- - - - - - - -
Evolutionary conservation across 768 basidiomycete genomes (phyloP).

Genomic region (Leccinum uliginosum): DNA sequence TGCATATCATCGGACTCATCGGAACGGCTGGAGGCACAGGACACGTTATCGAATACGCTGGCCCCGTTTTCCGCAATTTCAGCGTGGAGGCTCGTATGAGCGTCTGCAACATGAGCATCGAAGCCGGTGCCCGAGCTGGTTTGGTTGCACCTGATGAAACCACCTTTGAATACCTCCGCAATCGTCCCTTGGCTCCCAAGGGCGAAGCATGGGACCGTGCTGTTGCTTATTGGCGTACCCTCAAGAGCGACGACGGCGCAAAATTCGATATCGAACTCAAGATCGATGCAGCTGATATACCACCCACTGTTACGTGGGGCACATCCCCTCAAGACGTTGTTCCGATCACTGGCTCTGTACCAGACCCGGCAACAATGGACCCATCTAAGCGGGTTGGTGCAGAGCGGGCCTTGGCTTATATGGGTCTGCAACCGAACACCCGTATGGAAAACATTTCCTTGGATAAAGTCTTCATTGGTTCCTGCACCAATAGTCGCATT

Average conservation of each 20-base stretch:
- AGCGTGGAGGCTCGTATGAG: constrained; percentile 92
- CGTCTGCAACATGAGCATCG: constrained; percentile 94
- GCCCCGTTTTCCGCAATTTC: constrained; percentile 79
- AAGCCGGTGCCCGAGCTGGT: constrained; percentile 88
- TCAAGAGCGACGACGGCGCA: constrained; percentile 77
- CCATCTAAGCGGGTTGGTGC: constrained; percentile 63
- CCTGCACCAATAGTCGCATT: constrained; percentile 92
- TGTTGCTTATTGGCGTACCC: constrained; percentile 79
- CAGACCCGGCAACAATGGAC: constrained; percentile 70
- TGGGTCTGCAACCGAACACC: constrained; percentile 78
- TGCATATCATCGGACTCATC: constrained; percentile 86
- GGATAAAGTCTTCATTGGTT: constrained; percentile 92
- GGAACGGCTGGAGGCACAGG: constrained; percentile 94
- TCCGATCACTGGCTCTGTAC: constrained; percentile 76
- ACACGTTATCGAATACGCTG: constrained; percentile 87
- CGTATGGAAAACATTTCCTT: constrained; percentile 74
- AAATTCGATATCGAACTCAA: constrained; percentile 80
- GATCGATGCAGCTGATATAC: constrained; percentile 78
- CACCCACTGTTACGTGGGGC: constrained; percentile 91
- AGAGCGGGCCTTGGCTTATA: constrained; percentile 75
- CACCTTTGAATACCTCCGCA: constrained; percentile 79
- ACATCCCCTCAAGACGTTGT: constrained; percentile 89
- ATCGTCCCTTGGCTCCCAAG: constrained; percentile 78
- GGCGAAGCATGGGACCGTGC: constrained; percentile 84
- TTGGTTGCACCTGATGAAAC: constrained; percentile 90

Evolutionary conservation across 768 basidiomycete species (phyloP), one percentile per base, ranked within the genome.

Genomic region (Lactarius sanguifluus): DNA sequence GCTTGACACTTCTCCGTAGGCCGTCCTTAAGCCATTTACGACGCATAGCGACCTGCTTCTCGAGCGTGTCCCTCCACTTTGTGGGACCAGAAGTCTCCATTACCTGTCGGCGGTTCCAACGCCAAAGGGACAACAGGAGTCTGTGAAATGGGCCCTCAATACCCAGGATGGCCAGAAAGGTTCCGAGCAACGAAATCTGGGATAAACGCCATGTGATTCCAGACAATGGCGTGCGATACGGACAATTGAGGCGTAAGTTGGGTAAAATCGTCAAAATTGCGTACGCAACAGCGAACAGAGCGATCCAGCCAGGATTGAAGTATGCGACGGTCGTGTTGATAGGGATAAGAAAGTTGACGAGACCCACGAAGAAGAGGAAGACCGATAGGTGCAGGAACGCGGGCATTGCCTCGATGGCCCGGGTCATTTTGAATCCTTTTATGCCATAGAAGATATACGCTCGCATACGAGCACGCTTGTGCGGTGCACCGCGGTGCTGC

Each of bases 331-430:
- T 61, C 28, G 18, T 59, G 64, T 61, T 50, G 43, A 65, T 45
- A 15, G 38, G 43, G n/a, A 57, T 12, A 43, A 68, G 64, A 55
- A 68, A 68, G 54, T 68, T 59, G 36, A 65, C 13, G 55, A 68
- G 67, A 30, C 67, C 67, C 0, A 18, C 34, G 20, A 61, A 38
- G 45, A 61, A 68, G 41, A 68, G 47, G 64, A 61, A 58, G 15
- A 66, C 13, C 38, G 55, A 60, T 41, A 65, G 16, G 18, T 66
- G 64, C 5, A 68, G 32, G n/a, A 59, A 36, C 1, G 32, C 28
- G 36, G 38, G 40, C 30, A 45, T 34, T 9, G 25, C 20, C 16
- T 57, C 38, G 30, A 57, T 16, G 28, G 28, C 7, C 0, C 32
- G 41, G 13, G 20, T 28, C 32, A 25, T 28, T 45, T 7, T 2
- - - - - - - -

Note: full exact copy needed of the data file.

Evolutionary conservation across 768 basidiomycete genomes (phyloP).

Genomic region (Leccinum uliginosum): DNA sequence TGCATATCATCGGACTCATCGGAACGGCTGGAGGCACAGGACACGTTATCGAATACGCTGGCCCCGTTTTCCGCAATTTCAGCGTGGAGGCTCGTATGAGCGTCTGCAACATGAGCATCGAAGCCGGTGCCCGAGCTGGTTTGGTTGCACCTGATGAAACCACCTTTGAATACCTCCGCAATCGTCCCTTGGCTCCCAAGGGCGAAGCATGGGACCGTGCTGTTGCTTATTGGCGTACCCTCAAGAGCGACGACGGCGCAAAATTCGATATCGAACTCAAGATCGATGCAGCTGATATACCACCCACTGTTACGTGGGGCACATCCCCTCAAGACGTTGTTCCGATCACTGGCTCTGTACCAGACCCGGCAACAATGGACCCATCTAAGCGGGTTGGTGCAGAGCGGGCCTTGGCTTATATGGGTCTGCAACCGAACACCCGTATGGAAAACATTTCCTTGGATAAAGTCTTCATTGGTTCCTGCACCAATAGTCGCATT

Average conservation of each 20-base stretch:
- AGCGTGGAGGCTCGTATGAG: constrained; percentile 92
- CGTCTGCAACATGAGCATCG: constrained; percentile 94
- GCCCCGTTTTCCGCAATTTC: constrained; percentile 79
- AAGCCGGTGCCCGAGCTGGT: constrained; percentile 88
- TCAAGAGCGACGACGGCGCA: constrained; percentile 77
- CCATCTAAGCGGGTTGGTGC: constrained; percentile 63
- CCTGCACCAATAGTCGCATT: constrained; percentile 92
- TGTTGCTTATTGGCGTACCC: constrained; percentile 79
- CAGACCCGGCAACAATGGAC: constrained; percentile 70
- TGGGTCTGCAACCGAACACC: constrained; percentile 78
- TGCATATCATCGGACTCATC: constrained; percentile 86
- GGATAAAGTCTTCATTGGTT: constrained; percentile 92
- GGAACGGCTGGAGGCACAGG: constrained; percentile 94
- TCCGATCACTGGCTCTGTAC: constrained; percentile 76
- ACACGTTATCGAATACGCTG: constrained; percentile 87
- CGTATGGAAAACATTTCCTT: constrained; percentile 74
- AAATTCGATATCGAACTCAA: constrained; percentile 80
- GATCGATGCAGCTGATATAC: constrained; percentile 78
- CACCCACTGTTACGTGGGGC: constrained; percentile 91
- AGAGCGGGCCTTGGCTTATA: constrained; percentile 75
- CACCTTTGAATACCTCCGCA: constrained; percentile 79
- ACATCCCCTCAAGACGTTGT: constrained; percentile 89
- ATCGTCCCTTGGCTCCCAAG: constrained; percentile 78
- GGCGAAGCATGGGACCGTGC: constrained; percentile 84
- TTGGTTGCACCTGATGAAAC: constrained; percentile 90

Evolutionary conservation across 768 basidiomycete species (phyloP), one percentile per base, ranked within the genome.

Genomic region (Lactarius sanguifluus): DNA sequence GCTTGACACTTCTCCGTAGGCCGTCCTTAAGCCATTTACGACGCATAGCGACCTGCTTCTCGAGCGTGTCCCTCCACTTTGTGGGACCAGAAGTCTCCATTACCTGTCGGCGGTTCCAACGCCAAAGGGACAACAGGAGTCTGTGAAATGGGCCCTCAATACCCAGGATGGCCAGAAAGGTTCCGAGCAACGAAATCTGGGATAAACGCCATGTGATTCCAGACAATGGCGTGCGATACGGACAATTGAGGCGTAAGTTGGGTAAAATCGTCAAAATTGCGTACGCAACAGCGAACAGAGCGATCCAGCCAGGATTGAAGTATGCGACGGTCGTGTTGATAGGGATAAGAAAGTTGACGAGACCCACGAAGAAGAGGAAGACCGATAGGTGCAGGAACGCGGGCATTGCCTCGATGGCCCGGGTCATTTTGAATCCTTTTATGCCATAGAAGATATACGCTCGCATACGAGCACGCTTGTGCGGTGCACCGCGGTGCTGC

Each of bases 331-430:
- T 61, C 28, G 18, T 59, G 64, T 61, T 50, G 43, A 65, T 45
- A 15, G 38, G 43, G n/a, A 57, T 12, A 43, A 68, G 64, A 55
- A 68, A 68, G 54, T 68, T 59, G 36, A 65, C 13, G 55, A 68
- G 67, A 30, C 67, C 67, C 0, A 18, C 34, G 20, A 61, A 38
- G 45, A 61, A 68, G 41, A 68, G 47, G 64, A 61, A 58, G 15
- A 66, C 13, C 38, G 55, A 60, T 41, A 65, G 16, G 18, T 66
- G 64, C 5, A 68, G 32, G n/a, A 59, A 36, C 1, G 32, C 28
- G 36, G 38, G 40, C 30, A 45, T 34, T 9, G 25, C 20, C 16
- T 57, C 38, G 30, A 57, T 16, G 28, G 28, C 7, C 0, C 32
- G 41, G 13, G 20, T 28, C 32, A 25, T 28, T 45, T 7, T 2